A good night’s sleep and drinking litres of water are, according to every flawless celebrity, the key to a perfect body and a wrinkle-free face. The importance of rest is unquestionable, but is it really necessary to guzzle all that liquid? No, says dietitian Sian Porter.
“People forget that we get 20 to 25% of our daily fluid intake from water in our food,” she says. “Even water-based caffeinated drinks, such as coffee and tea, count towards our fluid intake as they are what’s known as hydration-positive - the hydrating effect outweighs the diuretic, or urine-producing, effect.”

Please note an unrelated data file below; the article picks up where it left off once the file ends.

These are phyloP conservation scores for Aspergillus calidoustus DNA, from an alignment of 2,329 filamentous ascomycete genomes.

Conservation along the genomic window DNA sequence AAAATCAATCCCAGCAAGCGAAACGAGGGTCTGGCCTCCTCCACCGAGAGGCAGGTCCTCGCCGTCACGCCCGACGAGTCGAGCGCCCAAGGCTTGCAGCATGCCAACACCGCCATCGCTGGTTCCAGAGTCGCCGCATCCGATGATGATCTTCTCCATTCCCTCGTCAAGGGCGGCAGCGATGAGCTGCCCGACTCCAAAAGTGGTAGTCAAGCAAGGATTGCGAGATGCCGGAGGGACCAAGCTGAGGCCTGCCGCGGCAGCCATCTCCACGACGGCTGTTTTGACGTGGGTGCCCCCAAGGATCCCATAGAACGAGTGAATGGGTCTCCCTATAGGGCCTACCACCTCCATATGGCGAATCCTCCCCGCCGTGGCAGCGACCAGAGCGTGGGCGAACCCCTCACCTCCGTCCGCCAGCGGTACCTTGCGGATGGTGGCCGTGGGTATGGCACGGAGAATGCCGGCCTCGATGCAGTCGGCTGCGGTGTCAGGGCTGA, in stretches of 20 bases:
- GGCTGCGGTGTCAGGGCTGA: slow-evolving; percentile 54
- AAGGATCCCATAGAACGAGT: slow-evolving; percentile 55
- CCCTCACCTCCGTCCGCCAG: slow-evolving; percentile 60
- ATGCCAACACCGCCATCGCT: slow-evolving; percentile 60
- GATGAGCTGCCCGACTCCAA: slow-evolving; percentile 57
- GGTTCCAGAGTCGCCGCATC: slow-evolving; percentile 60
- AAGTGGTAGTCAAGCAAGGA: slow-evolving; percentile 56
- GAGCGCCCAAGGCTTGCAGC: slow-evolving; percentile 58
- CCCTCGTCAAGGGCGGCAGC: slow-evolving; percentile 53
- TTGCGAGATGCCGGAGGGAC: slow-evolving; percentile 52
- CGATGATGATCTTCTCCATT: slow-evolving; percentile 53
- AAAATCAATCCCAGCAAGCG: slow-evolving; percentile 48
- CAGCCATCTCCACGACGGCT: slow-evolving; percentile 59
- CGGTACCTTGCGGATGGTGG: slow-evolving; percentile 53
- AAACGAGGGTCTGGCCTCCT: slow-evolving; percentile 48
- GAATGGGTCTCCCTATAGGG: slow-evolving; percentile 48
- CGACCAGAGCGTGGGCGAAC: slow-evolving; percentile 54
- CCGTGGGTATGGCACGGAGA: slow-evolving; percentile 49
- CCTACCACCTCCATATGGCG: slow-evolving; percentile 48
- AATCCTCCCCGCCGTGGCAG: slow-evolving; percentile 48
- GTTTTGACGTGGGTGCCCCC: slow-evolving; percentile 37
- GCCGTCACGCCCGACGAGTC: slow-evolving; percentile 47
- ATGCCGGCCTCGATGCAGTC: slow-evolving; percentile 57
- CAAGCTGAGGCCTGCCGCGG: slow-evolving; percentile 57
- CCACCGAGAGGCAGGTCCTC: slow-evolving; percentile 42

Despite what some magazines may tell you, there are no hard-or-fast rules when it comes to getting your fill. Although drinking lots of water before a meal may fill you up, no studies have proved its tummy-tightening properties. And while some dermatologists argue that a few glasses each day will keep the skin hydrated, there is no conclusive evidence that water can affect the skin or wrinkles.
Porter says that for most healthy people, drinking when you feel thirsty will suffice, adding: “Six to eight glasses of water on top of your meals is plenty.”
But as we get older, we are less able to detect the sensation of thirst and are at greater risk of developing urine infections that result from dehydration.
“If your urine is dark yellow,” says Porter, “have a glass of water.”